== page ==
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The clamperator networks we use operate just a bit above normal signal voltages.
That means that the voltage is constrained to be within the IC ratings at all times. (Most 10/100 PHY cable inputs and outputs can stand 10 volts or so for short intervals.)
Obviously, this means that by the time you get up near PHY-damaging voltages the clamp has to be stealing ALL of the current. (Things like MOVs do not have nearly sharp enough clamping characteristic curves, Dieter.)
In view of the rise time of the discharge, the amount of energy available in the pulse, and the fact that the clamping network must not upset 100 MHz 100TX lines that are bothered by just a few pF of shunt capacitance under non-clamp conditions, this is a pretty tall order.
Add to that the fact that you do not want to be spending $$ per port for protection.
I have not found any pre-packaged single gizmo that meets all of the requirements.
PHY vendors have been working on this by doing interesting things on the internal pin connections, etc.
From: Dieter Knollman [SMTP:djhk@xxxxxxxxxx]
Sent: Monday, September 18, 2000 10:42 AM
To: R karam
Subject: Re: Static Discharge
R karam wrote:
> I ditto Larry on this with a small addition,
> when I showed up to see someone with the 750v number, the next question was
> this sounds about enough to power the whole switch? (laughs)
> so we are really talking about a charge that we measured in "volts"....
> add to that what Larry is saying down here, when the Moon aligns with the sun,
> and humidity is just right, and installers are new to the game....
> this can be an issue....
> to model this to a first order, Power design has done well at using a charged
> discharging into the RJ45....
> but at the end, Larry/Rick has shown the EFTB test on his detection scheme, we
> need to
> do the same for the silicon on the wire, this is where spikes are coupled onto
> a cable
> and fed into the RJ45 as detection is happening in real time.
The silicon on the wire can be protected via an MOV varistor across the PSE output.
This will clamp the voltage between the pairs. Unfortunately it does not limit the
current created by the cable discharge.
The PHY will need the solution Larry mentioned.
> > Unfortunately, that does not work.
> > The problem is not that of a connected cable charging up, but that of having
> > a pre-charged cable (with no built-in resistors) suddenly being plugged into
> > the RJ-45 connector.
> > What you get is a sub-nanosecond rise time pulse with several hundred
> > millijoules of stored energy. This pulse is coming from a resonant cable so
> > what you see is an exponentially decaying damped oscillatory discharge. 5 kV
> > on a 25-foot cable, 700 to 900 V on a 100-m cable.
> > If you are lucky, both connector pins mate at the same time and you get the
> > common-mode rejection of the magnetics helping you by not passing some of
> > this through to the PHYs. A worse case is if only one pin of a pair mates,
> > and you get differential transfer through the magnetics.
> > We (and PHY vendors here) have seen as much as 60 volts appear on the PHY
> > pins.
> > In any case a bleeder resistor that would absorb this would have to be such a
> > low value that it would interfere with normal signals. We have had good luck
> > with diode clamping networks that have a dynamic (clamping) impedance on the
> > order of 1 ohm.
> > This is, fortunately, a comparatively rare phenomenon that usually only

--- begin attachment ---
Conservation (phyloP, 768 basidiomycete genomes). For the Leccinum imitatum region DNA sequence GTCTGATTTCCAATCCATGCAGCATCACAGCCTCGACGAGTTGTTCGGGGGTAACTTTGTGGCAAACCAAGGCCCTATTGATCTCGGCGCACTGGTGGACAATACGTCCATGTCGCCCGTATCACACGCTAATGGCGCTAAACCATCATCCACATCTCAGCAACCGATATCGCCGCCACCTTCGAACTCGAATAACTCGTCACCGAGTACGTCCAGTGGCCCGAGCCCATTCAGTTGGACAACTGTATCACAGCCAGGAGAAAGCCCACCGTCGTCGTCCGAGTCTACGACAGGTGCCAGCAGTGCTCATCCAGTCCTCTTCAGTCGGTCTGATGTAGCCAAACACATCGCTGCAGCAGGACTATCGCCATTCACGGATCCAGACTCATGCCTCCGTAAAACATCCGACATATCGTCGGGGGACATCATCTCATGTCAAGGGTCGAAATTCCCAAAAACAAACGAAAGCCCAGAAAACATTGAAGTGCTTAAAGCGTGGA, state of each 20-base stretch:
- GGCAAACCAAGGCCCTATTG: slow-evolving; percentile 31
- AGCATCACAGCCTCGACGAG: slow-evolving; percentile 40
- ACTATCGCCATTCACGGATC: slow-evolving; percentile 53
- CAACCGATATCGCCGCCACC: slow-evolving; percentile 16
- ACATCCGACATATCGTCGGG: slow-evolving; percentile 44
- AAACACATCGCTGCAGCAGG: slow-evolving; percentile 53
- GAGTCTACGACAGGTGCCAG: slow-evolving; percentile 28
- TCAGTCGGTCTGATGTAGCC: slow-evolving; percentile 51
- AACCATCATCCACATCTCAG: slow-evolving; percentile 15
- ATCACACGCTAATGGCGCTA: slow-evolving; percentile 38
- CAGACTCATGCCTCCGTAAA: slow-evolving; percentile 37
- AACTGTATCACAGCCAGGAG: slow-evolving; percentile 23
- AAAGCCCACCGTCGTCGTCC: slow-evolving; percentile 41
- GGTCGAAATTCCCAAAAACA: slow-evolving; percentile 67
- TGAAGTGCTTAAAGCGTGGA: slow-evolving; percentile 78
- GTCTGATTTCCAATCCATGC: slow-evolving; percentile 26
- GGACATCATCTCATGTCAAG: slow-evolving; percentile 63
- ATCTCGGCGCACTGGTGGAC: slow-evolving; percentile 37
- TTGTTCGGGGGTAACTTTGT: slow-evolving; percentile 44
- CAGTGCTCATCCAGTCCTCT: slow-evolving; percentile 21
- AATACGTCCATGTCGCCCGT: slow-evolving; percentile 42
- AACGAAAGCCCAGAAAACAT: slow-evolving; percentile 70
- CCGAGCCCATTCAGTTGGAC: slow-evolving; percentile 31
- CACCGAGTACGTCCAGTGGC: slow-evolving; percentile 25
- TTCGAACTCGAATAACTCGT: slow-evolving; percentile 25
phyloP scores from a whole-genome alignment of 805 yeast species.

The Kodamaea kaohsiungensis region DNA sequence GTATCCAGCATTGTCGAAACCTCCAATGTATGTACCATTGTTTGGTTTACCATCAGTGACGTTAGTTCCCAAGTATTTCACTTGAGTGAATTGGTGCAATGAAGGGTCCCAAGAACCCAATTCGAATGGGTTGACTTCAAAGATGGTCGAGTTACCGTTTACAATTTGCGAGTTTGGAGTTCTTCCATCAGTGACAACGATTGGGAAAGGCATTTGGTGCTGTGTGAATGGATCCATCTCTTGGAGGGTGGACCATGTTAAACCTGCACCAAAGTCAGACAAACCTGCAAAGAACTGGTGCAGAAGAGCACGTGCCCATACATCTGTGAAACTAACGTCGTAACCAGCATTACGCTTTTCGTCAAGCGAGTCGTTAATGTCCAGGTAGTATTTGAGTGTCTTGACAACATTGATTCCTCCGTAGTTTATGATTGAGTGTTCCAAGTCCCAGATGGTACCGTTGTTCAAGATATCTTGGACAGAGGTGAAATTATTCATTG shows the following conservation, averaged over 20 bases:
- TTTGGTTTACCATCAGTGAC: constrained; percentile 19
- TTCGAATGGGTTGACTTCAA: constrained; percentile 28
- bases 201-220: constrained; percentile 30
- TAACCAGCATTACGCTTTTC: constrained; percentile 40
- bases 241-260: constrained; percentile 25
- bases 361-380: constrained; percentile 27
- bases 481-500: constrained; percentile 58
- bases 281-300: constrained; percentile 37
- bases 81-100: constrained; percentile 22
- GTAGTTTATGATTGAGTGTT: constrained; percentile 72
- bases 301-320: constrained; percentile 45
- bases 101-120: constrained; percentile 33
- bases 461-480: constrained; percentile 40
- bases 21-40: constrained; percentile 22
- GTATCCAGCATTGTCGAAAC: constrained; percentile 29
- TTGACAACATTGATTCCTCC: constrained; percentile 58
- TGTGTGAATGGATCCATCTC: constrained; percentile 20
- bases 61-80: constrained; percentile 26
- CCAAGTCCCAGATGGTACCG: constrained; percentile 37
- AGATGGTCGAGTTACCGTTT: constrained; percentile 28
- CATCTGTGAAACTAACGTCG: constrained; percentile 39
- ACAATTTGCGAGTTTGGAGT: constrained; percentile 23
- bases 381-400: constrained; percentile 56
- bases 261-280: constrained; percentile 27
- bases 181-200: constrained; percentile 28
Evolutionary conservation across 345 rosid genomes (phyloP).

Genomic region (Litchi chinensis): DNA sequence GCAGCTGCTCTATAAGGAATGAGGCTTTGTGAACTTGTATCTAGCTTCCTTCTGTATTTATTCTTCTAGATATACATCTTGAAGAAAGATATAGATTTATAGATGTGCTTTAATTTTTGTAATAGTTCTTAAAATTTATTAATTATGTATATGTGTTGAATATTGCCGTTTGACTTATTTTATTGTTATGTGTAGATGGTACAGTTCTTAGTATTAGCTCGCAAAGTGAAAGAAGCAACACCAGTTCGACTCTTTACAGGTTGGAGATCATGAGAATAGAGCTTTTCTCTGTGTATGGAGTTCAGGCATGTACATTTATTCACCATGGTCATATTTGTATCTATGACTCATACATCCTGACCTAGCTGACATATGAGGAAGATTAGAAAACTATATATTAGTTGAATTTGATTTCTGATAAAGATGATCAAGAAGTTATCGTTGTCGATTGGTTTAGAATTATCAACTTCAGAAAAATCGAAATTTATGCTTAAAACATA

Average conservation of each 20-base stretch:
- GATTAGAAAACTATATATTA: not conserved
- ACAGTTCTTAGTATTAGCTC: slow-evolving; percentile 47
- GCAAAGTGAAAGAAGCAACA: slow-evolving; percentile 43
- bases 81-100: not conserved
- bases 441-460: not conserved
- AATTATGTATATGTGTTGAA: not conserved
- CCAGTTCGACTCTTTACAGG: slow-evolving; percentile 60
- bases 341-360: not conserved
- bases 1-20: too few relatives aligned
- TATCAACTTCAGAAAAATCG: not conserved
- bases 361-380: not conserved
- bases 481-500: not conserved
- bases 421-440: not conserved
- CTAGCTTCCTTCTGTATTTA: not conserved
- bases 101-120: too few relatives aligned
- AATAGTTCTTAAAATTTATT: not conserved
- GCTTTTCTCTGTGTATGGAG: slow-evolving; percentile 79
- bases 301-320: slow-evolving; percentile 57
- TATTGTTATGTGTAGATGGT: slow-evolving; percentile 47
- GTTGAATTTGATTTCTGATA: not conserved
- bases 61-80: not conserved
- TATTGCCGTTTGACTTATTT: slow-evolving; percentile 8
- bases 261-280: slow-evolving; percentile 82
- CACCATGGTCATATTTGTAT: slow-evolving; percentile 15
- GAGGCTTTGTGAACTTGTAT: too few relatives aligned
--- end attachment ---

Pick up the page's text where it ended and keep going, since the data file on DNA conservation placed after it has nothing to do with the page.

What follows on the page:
> > occurs when a cable is being plugged in in a new installation. Careful
> > network installers would make sure that they discharged all cables BEFORE
> > plugging them in, dont'cha fellas?
> > We have had a few Environments from Hell where a dry climate, combined with
> > moving belts on assembly lines (opportunistic Van der Graaf generators!),
> > have caused constant, repetitive failures. You know who you are out
> > there....(grin)
> > Larry
> > -----Original Message----- From: Yair Darshan [SMTP:YairD@xxxxxxxxxxxxxx]
> > Sent: Saturday, September 16, 2000 2:41 PM To: 'Dieter Knollman';
> > stds-802-3-pwrviamdi@xxxxxxxx Subject: RE: Static Discharge
> > The 2kv cap is not suppose to leak.
> > Assuming that the energy level develops on low capacitance value (few
> > nano-farads), than a "bleed" resistor located between the positive and the
> > negative feeding lines of 10 to 100K can discharge it (lower value - better
> > results).
> > Better way is to clamp the voltage developed from excessive charges by using
> > low impedance path that activated at a certain voltage that fits the system
> > requirements at normal working conditions.
> > Yair.
> > Darshan Yair Chief R&D Engineer > PowerDsine Ltd. - Powering Converged
> > Networks > 1 Hanagar St., P.O. Box 7220 > Neve Ne'eman Industrial Zone >
> > Hod Hasharon 45421, Israel Tel: +972-9-775-5100, Cell: +972-54-893019 Fax:
> > +972-9-775-5111 > E-mail:
> > <<mailto:yaird@xxxxxxxxxxxxxx>mailto:yaird@xxxxxxxxxxxxxx>. >
> > http://www.powerdsine.com >
> > > -----Original Message----- > From: Dieter Knollman [SMTP:djhk@xxxxxxxxxx]
> > > Sent: ו, ספטמבר 15, 2000 6:53 PM > To: stds-802-3-pwrviamdi@xxxxxxxx >
> > Subject: Static Discharge > > > Hi, > > My background is telephony.
> > I'm totally new to 802.3, so please excuse > my ignorance. > One thing that
> > appears strange is the lack of an intentional discharge > path for the
> > potential on the cable. > The only means that I have found is breakdown of
> > the common mode > termination capacitors. > Are these caps with 2 kV rating
> > intended to be leaky? > > On POTS line interfaces the Tip lead is typically
> > biased around ground > and serves as a discharge path to earth ground for
> > Analog Sets. Do the > IP Phones require a discharge path via the LAN? > >
> > Dieter Knollman > DMTS > Lucent > djhk@xxxxxxxxxx >